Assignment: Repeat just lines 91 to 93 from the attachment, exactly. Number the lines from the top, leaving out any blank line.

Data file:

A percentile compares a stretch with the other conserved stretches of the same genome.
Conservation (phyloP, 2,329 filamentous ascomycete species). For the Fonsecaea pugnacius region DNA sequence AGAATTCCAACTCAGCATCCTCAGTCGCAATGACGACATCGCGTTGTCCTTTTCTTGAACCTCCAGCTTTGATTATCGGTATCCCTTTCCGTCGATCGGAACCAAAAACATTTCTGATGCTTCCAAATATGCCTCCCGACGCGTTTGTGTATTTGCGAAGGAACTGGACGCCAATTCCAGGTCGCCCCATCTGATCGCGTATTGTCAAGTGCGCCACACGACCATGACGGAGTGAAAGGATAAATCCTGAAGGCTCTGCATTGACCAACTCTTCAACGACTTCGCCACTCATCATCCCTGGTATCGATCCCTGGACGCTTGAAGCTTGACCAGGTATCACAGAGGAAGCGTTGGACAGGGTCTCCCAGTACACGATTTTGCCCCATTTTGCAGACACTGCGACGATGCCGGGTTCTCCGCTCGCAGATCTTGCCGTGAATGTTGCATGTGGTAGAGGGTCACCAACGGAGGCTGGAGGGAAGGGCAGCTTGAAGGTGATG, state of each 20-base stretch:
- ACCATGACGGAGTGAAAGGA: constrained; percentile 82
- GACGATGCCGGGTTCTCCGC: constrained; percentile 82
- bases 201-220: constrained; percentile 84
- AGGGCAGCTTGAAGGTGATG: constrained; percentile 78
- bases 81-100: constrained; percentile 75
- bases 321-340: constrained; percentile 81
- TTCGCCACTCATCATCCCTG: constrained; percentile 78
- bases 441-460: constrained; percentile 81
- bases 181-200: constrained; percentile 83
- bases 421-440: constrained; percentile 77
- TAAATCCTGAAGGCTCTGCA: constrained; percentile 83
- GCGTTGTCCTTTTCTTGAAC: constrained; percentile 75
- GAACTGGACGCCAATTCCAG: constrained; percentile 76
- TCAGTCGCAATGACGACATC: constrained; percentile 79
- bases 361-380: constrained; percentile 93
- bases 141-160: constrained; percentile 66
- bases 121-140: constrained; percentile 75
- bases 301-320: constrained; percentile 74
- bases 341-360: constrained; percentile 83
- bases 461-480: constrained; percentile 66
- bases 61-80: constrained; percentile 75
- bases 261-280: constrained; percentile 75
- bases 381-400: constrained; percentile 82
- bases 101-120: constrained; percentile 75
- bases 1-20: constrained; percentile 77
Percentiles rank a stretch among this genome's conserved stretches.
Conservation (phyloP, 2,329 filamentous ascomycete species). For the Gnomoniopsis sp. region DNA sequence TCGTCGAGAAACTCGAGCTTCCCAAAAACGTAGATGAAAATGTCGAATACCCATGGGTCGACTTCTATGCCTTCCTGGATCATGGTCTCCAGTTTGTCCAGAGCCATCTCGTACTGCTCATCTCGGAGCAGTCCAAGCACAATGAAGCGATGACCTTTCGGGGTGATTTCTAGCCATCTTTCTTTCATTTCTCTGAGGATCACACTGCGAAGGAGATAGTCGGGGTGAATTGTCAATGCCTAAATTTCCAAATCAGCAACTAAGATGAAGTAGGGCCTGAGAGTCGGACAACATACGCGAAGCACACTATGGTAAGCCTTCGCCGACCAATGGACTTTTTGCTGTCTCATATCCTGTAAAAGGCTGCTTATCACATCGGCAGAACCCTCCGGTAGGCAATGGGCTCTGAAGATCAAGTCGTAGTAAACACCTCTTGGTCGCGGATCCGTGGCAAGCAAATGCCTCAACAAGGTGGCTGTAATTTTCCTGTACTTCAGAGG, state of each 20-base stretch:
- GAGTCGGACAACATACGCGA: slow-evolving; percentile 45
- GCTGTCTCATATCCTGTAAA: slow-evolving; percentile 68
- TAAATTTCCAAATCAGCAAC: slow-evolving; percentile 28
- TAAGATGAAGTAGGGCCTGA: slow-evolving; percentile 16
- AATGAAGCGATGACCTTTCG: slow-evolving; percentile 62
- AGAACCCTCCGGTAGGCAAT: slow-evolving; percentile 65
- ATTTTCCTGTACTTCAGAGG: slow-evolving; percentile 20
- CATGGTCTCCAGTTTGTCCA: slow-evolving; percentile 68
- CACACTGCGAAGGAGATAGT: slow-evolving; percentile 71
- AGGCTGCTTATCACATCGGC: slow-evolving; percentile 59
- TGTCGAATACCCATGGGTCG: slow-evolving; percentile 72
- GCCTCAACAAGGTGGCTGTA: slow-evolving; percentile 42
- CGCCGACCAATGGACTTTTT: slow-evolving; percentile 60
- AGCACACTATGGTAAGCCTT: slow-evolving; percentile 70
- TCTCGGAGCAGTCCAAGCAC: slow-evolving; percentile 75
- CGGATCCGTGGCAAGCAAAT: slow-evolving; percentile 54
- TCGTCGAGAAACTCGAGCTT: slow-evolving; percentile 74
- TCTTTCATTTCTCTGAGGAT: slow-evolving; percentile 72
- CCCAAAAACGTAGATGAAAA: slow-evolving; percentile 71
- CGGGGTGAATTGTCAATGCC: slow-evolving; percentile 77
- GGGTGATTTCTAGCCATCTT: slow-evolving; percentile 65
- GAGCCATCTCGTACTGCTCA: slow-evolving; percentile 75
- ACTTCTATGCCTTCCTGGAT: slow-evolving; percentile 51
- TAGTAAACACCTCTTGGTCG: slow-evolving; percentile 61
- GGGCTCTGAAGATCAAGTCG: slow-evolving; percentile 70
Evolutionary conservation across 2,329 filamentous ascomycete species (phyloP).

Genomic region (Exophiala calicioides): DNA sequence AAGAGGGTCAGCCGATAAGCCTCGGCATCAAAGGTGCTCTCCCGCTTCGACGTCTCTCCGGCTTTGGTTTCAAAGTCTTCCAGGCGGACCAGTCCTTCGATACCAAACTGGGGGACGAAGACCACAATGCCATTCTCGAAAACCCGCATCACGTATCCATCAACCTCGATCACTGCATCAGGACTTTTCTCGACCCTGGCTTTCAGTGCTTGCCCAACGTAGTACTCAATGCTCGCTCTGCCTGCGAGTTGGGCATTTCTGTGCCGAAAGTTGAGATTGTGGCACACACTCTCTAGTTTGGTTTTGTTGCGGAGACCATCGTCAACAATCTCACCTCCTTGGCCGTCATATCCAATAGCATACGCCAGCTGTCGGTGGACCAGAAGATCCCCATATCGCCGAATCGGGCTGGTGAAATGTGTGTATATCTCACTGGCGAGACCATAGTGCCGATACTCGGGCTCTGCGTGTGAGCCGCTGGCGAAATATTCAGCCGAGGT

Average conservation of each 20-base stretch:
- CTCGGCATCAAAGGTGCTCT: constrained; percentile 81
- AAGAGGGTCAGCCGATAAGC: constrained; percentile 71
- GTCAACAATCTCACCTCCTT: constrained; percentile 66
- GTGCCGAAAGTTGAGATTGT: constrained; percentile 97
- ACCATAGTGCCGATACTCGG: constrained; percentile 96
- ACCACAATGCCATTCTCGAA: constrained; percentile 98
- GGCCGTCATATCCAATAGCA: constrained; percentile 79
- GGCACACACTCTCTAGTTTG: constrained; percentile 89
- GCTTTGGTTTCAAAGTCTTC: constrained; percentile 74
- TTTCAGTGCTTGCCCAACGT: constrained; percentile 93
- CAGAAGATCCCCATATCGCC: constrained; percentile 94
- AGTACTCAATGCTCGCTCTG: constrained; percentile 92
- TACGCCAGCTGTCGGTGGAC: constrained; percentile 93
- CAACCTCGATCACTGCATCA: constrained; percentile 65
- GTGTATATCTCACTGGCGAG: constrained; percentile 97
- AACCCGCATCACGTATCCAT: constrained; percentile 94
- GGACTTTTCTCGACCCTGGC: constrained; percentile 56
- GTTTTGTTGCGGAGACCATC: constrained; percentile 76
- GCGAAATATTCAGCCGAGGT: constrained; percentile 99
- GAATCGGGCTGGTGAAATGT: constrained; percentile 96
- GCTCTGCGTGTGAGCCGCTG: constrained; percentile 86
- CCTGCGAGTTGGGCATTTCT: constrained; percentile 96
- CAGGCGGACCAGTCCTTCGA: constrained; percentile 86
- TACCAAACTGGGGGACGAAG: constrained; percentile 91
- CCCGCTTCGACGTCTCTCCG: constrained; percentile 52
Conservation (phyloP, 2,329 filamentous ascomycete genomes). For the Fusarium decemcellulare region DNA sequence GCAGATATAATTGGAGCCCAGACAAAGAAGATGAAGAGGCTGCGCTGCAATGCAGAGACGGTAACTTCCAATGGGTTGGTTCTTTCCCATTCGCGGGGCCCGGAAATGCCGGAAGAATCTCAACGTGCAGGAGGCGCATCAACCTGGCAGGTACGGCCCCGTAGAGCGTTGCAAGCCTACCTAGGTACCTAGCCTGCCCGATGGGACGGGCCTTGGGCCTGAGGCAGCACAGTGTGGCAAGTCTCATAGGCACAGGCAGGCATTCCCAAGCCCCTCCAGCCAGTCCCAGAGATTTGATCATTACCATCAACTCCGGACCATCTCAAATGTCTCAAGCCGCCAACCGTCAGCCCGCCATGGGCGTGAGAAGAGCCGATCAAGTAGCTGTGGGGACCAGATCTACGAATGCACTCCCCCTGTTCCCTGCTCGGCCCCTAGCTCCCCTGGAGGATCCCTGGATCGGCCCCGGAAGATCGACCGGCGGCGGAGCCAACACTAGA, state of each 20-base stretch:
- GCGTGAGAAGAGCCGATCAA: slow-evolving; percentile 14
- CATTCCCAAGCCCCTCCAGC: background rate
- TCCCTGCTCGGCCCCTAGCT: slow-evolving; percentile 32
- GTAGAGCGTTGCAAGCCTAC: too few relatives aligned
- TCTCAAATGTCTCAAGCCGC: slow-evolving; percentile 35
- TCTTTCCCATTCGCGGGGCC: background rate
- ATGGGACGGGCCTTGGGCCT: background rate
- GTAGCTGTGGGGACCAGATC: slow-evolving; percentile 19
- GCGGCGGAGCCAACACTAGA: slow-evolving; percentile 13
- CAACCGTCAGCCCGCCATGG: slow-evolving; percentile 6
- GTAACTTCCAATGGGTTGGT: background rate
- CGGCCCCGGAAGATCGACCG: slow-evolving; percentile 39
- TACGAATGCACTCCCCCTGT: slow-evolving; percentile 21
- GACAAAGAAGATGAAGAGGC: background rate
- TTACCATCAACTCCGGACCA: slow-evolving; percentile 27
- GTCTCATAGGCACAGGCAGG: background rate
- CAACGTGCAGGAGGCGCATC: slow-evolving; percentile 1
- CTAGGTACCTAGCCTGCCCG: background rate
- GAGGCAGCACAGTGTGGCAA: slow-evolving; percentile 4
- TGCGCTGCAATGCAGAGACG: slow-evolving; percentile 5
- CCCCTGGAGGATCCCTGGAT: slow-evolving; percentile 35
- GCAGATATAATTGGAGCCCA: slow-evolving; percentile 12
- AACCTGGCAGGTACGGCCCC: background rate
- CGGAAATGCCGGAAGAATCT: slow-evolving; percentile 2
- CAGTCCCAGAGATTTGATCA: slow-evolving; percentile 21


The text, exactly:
- GTAGCTGTGGGGACCAGATC: slow-evolving; percentile 19
- GCGGCGGAGCCAACACTAGA: slow-evolving; percentile 13
- CAACCGTCAGCCCGCCATGG: slow-evolving; percentile 6